However, the fossil and nuclear fuels upon which our contemporary society depends are nonrenewable, so that our current rate of use of fossil fuels is not sustainable.
Hard Challenges As Superficial Challenges?
These hard challenges are real, physical issues. They are not figments of our imagination, and solutions must follow the laws of physics. However, the impediments to solving these challenges are often social and psychological. We could reduce climate change if enough of society has enough will to do so. Hence, many hard, physical challenges are in essence “soft” psychological ones.
- What are the root causes of these challenges?
Most hard challenges can be overcome, if one can overcome the soft challenges behind them.
Soft Challenges—Level 1
Let us call Level 1 soft challenges that represent the first level of getting people to accept sustainability challenges and modify their behavior appropriately. Some Level 1 soft challenges include:
- Getting people to recognize and accept problems, despite their personal and cultural biases.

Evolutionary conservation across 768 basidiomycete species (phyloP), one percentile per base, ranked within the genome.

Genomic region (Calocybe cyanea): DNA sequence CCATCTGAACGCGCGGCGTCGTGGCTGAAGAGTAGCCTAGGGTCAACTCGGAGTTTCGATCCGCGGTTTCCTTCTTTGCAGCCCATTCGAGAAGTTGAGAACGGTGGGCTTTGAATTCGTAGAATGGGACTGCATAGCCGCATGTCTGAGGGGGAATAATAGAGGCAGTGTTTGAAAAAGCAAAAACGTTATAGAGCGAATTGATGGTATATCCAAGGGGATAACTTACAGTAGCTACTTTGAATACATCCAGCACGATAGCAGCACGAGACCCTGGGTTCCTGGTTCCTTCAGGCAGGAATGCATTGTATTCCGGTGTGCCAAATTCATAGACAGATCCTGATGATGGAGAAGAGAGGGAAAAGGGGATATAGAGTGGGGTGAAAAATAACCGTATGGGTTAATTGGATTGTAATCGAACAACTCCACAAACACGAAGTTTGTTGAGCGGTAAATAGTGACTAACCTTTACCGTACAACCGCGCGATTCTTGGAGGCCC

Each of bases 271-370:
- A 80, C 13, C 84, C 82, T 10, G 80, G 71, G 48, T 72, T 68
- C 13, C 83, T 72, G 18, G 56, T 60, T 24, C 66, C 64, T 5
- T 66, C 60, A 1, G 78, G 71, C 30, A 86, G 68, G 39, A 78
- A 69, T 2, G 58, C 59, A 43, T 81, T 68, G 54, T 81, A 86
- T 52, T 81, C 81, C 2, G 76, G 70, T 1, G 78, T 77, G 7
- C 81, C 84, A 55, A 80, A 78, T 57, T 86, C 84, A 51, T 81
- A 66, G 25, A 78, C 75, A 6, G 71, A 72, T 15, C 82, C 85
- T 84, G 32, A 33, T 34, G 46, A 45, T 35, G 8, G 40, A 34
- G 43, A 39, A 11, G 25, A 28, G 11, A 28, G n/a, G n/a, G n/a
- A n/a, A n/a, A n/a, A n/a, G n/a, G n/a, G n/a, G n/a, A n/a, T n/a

- Once problems are recognized, getting people to take sufficient action
- Trying to get people to work together to holistically overcome problems
- Overcoming the effects of game theory and the raising of the commons, where people discount problems to justify individually-selfish behavior that makes the problem worse
Soft Challenges—Level 2
Let us call Level 2 soft challenges that represent challenges that represent medium-term physical and social forces that are not generally recognized but that have a significant medium-term effect upon sustainability. Examples include:
- Historical forces
- Thermodynamic forces upon society